Tuesday, April 27, 2021

Finding the Secret Hiding in Each Tale by Martha Reed

Human brains are hard-wired to consider unseen possibilities. What was that sound? Was something moving in the shadows beyond the firelight? It’s probably how we survived as a species. Couple that with our ability to use our imaginations to create possible solutions and you have the definition of a mystery reader.

Suspense and mystery stories are like a puzzle, containing secrets hidden within secrets. Authors are sleight-of-hand magicians, serving up surprising revelations until the final and amazing reveal. But if there are only seven basic plotlines and story archetypes, how do authors build stories that still delight and surprise astute mystery readers?

I start building stories by thinking of them as word architecture. Once I’ve laid out the pieces of the story (e.g., characters, short- and long-term goals, plot points, and twists) I begin weaving in the simple initial clues and foreshadowing so that a reader will feel satisfied by its ending.

According to the brilliant short story writer, Art Taylor: “But an ending … you’re balancing various strands of a story by that point, working against a reader’s predictions and expectations, trying to make sure your resolution is both surprising and inevitable.”

Presenting an inevitable truth at the story’s end is what has a satisfied reader sitting back in their chair, slapping their foreheads, and saying, “Of course!”

How can a writer achieve an inevitable ending?

  1. Foreshadow the twists into the story’s initial paragraphs or section. The reader hasn’t grasped the story yet, so slipping in subtle clues sets up their unconscious expectations while still keeping the clues off the front-of-their-mind radar.
  2. State each character’s personal stake in the outcome.
  3. Use a surprise twist and up the stakes on the characters.
  4. Use another twist and up the stakes again.
  5. Mid-story, use more succinct dialogue and shorter sentences to pick up the pace. This also increases the tension.
  6. In the final third of the story, present a logical denouement that the reader has already anticipated from the story’s setup. They will feel disappointment that they figured it out. The important thing here is that they are hooked into feeling an emotion.
  7. Present the final and inevitable twist. This triggers a new and better emotion, delighted surprise.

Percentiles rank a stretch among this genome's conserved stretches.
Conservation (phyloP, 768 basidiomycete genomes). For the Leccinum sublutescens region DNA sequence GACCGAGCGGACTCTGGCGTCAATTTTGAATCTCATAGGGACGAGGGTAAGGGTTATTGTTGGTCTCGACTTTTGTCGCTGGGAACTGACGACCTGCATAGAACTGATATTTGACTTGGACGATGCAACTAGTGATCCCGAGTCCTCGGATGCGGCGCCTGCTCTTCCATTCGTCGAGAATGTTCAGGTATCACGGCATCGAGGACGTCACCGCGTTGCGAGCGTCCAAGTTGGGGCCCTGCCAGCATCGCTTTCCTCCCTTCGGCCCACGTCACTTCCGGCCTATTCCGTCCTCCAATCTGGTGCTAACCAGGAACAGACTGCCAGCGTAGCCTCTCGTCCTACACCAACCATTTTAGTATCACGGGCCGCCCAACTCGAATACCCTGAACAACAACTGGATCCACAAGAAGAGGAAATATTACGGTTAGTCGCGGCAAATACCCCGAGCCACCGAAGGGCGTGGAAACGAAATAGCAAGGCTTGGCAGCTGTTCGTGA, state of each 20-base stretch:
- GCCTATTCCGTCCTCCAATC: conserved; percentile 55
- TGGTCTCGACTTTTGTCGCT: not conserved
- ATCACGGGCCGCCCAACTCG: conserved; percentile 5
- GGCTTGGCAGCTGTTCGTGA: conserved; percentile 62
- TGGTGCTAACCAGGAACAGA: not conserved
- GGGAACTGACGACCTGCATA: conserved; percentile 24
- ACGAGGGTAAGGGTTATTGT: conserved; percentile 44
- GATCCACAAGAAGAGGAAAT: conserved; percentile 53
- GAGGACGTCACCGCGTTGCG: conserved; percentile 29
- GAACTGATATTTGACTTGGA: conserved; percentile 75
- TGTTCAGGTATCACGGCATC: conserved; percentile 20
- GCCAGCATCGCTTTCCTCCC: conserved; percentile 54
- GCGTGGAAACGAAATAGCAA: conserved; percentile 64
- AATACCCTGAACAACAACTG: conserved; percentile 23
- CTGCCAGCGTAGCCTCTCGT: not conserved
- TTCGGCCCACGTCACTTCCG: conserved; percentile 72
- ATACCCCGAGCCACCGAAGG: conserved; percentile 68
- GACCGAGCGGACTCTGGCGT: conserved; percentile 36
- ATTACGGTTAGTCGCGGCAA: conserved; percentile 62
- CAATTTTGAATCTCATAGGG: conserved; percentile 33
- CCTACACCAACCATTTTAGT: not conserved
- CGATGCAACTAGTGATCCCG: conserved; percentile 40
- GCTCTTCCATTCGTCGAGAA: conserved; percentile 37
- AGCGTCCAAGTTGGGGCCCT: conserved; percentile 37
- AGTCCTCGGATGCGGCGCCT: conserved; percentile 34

How do you create a final and inevitable twist? This prompt has been working for me:

  1. Identify a short-term goal for each character. Share these goals with the reader as part of the general exposition. Short-term goals should be stated and obvious since they reveal each character’s desire which drives their actions.
  2. Identify a hidden long-term goal for each character. Insert and layer these hidden desires into the story in dialogue and internal monologue. This adds character depth and reader insight.
  3. The final inevitable twist is generally wrapped up in the protagonist’s hidden long-term goal. If you’ve layered enough long-term clues earlier in the story, the final twist becomes inevitable.

One last suggestion on developing a final inevitable twist is to consider using the opposite of the protagonist’s hidden long-term goal. This final twist may end up surprising even you, the writer.

What stories have you read that offered great final twists?


  1. Thanks, Annette and Jim. It took me 20 years to figure it out, but it seems simple enough now that I've written it down. I've got it taped to the wall above my desk!

  2. Hi Margaret - I just used it again on while editing a new short story, and it works!

  3. Now to put your advice into practice!

  4. The part I need to keep reminding myself is to use more concise sentences as I near the end of the story to pick the pace and the tension. It's hard, but I've trained myself to cut word, especially adjectives. It helps.

  5. Wow, Martha, saving this post immediately. Thanks!

  6. Hi Molly - I hope it inspires you!

  7. Thank you for these great tips, Martha!

  8. You're welcome, Jennifer. I hope it helps with both long and short fiction.